SpineTop Stories

Rising cases of young people with spinal problems

A SEDENTARY lifestyle has been linked to growing numbers of young people seeking medical help for back and neck pain, health experts have warned.

The British Chiropractic Association (BCA) say under-30s are increasingly suffering with pain, associated with large amounts of time spent sitting down and leaning over computers and smartphones.

Heart disease, type 2 diabetes, cancers and poor mental health have all previously been linked to sedentary behaviour.

And now a new BCA survey has found that nearly half, 45 per cent, of 16 to 24-year-olds say they are currently living with neck or back pain, compared to 28 per cent of 18 to 24-year-olds last year.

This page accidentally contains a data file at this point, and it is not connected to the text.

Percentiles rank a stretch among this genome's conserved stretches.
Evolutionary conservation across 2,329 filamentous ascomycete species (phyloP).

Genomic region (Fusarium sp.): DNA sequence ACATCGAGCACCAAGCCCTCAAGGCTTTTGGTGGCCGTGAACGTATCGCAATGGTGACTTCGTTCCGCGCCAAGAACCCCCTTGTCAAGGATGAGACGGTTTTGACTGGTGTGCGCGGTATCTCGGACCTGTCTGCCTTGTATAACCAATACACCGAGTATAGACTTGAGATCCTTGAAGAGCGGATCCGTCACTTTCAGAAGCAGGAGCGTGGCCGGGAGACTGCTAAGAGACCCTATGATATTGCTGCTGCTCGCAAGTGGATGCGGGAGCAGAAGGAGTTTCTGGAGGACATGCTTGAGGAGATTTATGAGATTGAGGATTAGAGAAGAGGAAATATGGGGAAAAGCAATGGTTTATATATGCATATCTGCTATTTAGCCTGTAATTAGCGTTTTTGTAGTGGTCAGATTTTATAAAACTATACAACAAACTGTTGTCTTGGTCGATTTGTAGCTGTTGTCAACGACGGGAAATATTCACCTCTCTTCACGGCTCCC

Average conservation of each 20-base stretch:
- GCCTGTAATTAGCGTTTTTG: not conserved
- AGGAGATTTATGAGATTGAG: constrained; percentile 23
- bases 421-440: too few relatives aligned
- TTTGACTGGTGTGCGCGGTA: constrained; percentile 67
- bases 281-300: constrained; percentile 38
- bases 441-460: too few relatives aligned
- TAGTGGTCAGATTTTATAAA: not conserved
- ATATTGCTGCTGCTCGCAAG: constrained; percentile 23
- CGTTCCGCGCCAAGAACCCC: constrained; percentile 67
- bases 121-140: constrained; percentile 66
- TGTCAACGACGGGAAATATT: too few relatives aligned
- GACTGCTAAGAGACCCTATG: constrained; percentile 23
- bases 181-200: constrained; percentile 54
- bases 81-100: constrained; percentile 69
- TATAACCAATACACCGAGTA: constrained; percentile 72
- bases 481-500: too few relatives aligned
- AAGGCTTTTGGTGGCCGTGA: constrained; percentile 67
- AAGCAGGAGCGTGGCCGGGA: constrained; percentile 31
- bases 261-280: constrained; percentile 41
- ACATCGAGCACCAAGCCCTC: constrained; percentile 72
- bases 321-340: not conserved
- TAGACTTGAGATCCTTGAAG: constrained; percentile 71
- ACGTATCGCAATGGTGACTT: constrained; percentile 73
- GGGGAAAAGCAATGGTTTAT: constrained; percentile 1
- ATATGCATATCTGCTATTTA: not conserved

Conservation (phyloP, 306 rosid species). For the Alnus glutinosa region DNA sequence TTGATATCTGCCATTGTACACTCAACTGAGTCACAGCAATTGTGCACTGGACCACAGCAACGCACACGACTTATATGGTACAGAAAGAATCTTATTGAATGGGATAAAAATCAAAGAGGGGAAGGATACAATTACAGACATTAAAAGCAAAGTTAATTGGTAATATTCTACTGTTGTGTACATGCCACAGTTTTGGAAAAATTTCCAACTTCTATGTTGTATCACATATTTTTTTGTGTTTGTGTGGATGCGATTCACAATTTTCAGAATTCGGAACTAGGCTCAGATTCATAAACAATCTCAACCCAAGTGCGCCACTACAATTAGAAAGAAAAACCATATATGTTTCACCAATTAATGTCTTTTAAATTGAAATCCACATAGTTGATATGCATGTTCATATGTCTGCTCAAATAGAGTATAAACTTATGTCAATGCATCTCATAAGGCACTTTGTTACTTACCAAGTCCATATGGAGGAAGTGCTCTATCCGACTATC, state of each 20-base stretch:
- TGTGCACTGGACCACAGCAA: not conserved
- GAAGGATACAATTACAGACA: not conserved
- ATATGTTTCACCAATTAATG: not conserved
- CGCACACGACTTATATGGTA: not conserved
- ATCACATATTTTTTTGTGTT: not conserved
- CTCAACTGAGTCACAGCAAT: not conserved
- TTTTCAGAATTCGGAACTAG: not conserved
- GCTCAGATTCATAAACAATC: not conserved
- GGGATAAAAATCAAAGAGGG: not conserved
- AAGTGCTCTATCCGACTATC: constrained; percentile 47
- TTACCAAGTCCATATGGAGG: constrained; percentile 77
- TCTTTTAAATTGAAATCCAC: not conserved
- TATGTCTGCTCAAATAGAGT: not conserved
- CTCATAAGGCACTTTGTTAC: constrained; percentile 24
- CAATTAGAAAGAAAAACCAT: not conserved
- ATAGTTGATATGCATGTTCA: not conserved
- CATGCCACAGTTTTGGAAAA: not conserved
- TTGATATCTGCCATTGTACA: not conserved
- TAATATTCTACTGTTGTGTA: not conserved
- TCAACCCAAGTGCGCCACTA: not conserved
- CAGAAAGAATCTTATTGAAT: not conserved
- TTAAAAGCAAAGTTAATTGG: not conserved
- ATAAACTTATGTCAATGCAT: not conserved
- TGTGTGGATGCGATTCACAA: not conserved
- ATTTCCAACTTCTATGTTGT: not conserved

Across all age groups, 86 per cent of the 2,000 people questioned said it was a problem, compared to 77 per cent the year before. Almost one in four, 24 per cent, said they suffer on a daily basis.

The BCA said that with three out of five, 59 per cent, saying they spend most of their working day sitting, people need to become more aware of how to look after themselves properly.

BCA chiropractor Tim Hutchful said: “We’re seeing a rise in the number of people experiencing back and neck-related problems because our modern lifestyle is forcing us to stay seated and I’m concerned that the number of patients under the age of 30 coming through our doors is increasing.


Related Articles

Back to top button